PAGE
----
• Precipitous delivery before midwife arriving
  • prenatal care and staying home without ever intending to call the provider
  • midwife arriving just after the birth
  • medically unassisted, but with an active involved birth doula
  • medically unassisted, but with or without the partner

One recent woman in my practice planned an unassisted birth, but with "prenatal" visits to me. I've included two women in the book who had unassisted birth. One was a quick labor, unplanned(page 35). The other had left several OB groups who wouldn't agree to VBAC(page 79). By including these women it was one way to give balance to my statement "everyone needs a doula." Obviously I accepted and learned from both births (and encouraged it!). The first example actually had hired a doula, which arrived after the baby delivered. The latter tried to hire a doula. I don't know the details of how it fell through. I also helped support a unassisted home birth after cesarean, that ended up transporting and being a repeat C. Having a doula isn't a guarantee of anything. But this transfer occured on her own terms.

Since the book, I have several readers who have birthed unassisted. I am especially interested in comments and feedback on this topic.


womantowomancbe said...

I think doulas should be necessary at just about every birth -- as "birth support", whether or not an official, trained, paid doula. Using the term loosely, I'd say that your commenter did have a doula -- the friend that she called. It's usually better to have someone experienced, of course, but the emotional support is what is important.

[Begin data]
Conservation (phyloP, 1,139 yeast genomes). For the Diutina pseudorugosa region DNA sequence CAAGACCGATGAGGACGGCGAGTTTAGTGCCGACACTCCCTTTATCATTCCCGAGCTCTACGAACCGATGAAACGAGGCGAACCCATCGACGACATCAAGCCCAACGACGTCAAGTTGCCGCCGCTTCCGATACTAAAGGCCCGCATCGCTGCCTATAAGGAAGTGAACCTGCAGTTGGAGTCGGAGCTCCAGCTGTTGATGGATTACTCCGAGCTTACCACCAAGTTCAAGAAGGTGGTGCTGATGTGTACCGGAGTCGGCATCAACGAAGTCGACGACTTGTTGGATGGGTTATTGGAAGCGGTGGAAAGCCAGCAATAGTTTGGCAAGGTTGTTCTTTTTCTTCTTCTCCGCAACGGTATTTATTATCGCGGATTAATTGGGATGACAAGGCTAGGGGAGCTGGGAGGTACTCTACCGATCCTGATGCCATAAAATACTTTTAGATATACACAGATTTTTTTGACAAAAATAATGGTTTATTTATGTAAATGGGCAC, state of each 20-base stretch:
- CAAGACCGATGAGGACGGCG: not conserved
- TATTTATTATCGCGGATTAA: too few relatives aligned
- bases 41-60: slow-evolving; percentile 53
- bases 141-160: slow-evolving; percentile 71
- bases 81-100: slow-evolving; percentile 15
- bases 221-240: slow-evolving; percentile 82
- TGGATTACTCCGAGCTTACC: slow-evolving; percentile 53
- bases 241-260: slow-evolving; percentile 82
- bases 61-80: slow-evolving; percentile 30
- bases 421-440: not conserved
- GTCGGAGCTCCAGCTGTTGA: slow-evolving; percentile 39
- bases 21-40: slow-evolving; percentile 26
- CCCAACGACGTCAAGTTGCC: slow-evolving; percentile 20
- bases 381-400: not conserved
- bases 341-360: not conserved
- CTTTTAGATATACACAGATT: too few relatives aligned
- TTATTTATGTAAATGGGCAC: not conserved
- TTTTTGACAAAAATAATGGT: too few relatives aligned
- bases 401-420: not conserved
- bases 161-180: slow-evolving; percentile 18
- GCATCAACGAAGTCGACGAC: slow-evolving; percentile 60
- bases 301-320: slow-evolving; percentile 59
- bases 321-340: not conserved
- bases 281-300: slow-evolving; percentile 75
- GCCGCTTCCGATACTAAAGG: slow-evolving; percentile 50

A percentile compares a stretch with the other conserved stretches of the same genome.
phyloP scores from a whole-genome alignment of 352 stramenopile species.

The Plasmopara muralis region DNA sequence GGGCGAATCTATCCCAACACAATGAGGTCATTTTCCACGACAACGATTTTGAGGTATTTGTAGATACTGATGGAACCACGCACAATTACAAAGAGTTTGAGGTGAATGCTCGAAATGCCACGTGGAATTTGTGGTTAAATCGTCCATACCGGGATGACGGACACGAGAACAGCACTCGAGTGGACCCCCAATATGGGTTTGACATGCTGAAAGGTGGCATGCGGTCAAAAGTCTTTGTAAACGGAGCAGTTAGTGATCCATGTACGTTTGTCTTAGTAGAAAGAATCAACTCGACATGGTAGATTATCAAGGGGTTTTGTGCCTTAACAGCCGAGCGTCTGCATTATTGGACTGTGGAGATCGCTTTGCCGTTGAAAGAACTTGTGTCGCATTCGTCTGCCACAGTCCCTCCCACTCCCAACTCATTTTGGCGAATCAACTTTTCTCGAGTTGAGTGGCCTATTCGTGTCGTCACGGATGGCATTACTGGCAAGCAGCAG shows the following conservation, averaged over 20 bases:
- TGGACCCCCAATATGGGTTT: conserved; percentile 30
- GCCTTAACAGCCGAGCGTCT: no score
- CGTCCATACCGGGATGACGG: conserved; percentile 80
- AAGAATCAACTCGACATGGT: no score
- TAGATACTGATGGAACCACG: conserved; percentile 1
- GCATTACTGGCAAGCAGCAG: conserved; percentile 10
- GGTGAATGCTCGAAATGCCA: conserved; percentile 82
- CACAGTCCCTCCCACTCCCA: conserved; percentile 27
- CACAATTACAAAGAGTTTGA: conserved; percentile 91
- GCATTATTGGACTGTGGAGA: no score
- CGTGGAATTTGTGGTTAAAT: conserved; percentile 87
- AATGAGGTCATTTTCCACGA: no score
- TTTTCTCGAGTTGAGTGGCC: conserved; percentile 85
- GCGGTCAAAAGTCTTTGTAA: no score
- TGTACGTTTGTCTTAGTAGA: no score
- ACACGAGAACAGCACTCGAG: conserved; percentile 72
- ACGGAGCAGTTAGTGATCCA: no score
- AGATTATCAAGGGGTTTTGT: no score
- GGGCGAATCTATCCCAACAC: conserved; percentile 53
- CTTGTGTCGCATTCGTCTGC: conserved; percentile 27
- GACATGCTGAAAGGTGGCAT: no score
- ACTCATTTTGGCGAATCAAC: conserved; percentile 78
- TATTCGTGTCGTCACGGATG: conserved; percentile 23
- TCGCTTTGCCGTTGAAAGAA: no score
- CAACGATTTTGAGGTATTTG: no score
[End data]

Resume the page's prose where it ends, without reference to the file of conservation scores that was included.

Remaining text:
I had an unplanned unassisted birth (wide-spaced contractions that left me in doubt as to whether I was in labor, despite the pain and emotions, so I didn't call my midwife until my water broke just before my son was born), and really regret not having a doula or midwife there for me during labor. My labor was also 24 hours long, compared to my 9-hour-long first labor; I think a lack of support had something to do with it.


Rixa said...

Speaking as a doula, midwife's apprentice, and UCer, I have some hesitations about the necessity of doulas for every woman. I do agree, though, that women planning an unassisted birth should have someone they can call on for support if needed; that might be a doula or a close friend or relative.